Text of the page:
30
Oct 04

FREAKY TRIGGER TOP 25 SCARIEST THINGS 2: Being Sober For The Rest Of Your Life

Blog 7Post a comment • 903 views

FREAKY TRIGGER TOP 25 SCARIEST THINGS
2: Being Sober For The Rest Of Your Life

Uh-oh. Check your hat in as you wander into Alcoholics Anonymous and sit in the corner watching the other boozer, losers and vodka users tell their litany of horrors. Surely the fear here is being drunk for the rest of your life, being slave to the demon drink.

I would like to say that when I first suggested this, I did not mean sobriety to be the opposite of drunkenness. Rather the more literal sense of being clear headed, unmuddled, certain, sure and dull. I would like to say that, and it may well be correct. Truth be told though alcohol is my drug of choice, and sober is the opposite of being drunk. So this probably means exactly what it sounds like. A fear of not ever being allowed to drink again. Since I fear it, perhaps it is something that might be a potential likelihood for me. Is this fear of actually being an alcoholic and then having to do something about it?

Obviously I was a bit tipsy when this list was made (wait til you see what gets to number one). We all were. The bouzey camaraderie is what I would miss, being the sober one while everyone else is getting sloshed is often less than fun. Like the fear of being alone for the last third of your life, it is about missing things which make you feel safe, loved, comfortable. Alcohol, or your drug of choice, does not do this loving for you. But it goes a long way to providing the situation where you can feel you are loved. Ironically though (I have always found it ironic) alcohol is a depressant. But then the point of mind altering drugs is to push us to experience those parts of our personality which do not always get an outing. Hmm, perhaps too much justification for a man who just wants to have a pint every now and then for the rest of his life.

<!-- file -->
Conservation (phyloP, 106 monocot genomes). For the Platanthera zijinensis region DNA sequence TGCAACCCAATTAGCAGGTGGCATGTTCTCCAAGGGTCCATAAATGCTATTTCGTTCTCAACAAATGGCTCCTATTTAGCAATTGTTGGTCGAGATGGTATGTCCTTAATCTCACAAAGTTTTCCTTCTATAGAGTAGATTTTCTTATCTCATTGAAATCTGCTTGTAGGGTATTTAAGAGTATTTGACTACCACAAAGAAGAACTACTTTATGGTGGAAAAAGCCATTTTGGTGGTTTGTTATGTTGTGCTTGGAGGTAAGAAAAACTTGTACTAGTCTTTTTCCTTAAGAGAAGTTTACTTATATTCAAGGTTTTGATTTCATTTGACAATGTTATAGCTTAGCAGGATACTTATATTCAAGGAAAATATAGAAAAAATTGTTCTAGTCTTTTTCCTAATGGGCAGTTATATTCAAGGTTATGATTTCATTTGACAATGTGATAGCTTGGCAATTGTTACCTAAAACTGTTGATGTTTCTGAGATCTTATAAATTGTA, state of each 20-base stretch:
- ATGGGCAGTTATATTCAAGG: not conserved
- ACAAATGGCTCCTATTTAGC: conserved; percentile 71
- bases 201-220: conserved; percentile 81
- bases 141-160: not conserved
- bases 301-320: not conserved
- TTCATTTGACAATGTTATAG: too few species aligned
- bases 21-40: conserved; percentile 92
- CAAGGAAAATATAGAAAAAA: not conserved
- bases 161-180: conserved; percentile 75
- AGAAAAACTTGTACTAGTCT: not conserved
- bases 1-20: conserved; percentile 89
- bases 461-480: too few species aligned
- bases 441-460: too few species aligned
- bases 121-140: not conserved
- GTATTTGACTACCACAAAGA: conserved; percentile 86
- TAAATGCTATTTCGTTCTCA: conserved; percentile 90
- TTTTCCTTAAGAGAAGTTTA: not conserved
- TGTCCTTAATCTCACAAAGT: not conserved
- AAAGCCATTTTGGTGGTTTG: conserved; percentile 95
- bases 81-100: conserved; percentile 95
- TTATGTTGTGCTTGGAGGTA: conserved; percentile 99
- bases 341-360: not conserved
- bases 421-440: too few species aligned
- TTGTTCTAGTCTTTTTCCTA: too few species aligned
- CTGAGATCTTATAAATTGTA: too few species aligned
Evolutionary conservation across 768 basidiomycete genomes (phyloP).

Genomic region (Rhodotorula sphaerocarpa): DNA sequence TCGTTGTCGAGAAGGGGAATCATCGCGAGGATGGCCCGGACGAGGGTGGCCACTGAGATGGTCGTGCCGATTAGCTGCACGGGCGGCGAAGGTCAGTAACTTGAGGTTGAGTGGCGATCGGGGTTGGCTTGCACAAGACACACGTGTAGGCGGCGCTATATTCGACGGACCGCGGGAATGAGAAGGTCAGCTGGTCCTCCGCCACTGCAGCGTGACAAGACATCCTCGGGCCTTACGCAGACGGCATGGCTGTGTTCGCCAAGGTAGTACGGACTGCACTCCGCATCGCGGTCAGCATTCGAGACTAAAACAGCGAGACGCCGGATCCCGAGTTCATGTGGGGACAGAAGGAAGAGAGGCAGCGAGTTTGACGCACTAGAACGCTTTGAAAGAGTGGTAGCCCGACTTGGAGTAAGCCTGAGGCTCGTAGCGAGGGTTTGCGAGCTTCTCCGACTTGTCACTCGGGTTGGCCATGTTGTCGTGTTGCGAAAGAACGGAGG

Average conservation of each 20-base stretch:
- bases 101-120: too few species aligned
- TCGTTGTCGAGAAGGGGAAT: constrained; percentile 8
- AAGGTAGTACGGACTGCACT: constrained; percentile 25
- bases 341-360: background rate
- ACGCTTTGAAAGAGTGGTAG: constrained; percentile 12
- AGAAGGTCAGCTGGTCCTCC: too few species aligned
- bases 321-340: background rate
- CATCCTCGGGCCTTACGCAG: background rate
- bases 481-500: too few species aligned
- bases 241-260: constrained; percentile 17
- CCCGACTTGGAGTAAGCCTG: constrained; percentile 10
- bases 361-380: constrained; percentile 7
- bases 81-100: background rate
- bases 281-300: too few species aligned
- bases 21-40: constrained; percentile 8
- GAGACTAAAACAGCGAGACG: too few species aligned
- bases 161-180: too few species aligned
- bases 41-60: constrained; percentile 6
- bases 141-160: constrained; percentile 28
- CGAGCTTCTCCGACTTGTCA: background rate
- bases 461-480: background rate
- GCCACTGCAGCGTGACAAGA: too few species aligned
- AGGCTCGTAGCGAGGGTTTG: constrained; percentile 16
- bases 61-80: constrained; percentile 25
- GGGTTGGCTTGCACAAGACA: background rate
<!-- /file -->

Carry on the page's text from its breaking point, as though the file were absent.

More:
At its heart this is a fear of change, a fear of this social crutch being taken away. It is coincidentally a fear of whatever would force this constant state of sobriety upon me: illness or a lack of control of ones own urges to drink. I am not a big drinker, but I do drink regularly. Could I do without it? Probably. Probably. But do I want my hand forced? No.

Add your comment

(Register to guarantee your comments don't get marked as spam.)


Required

Required (Your email address will not be published)

Top of page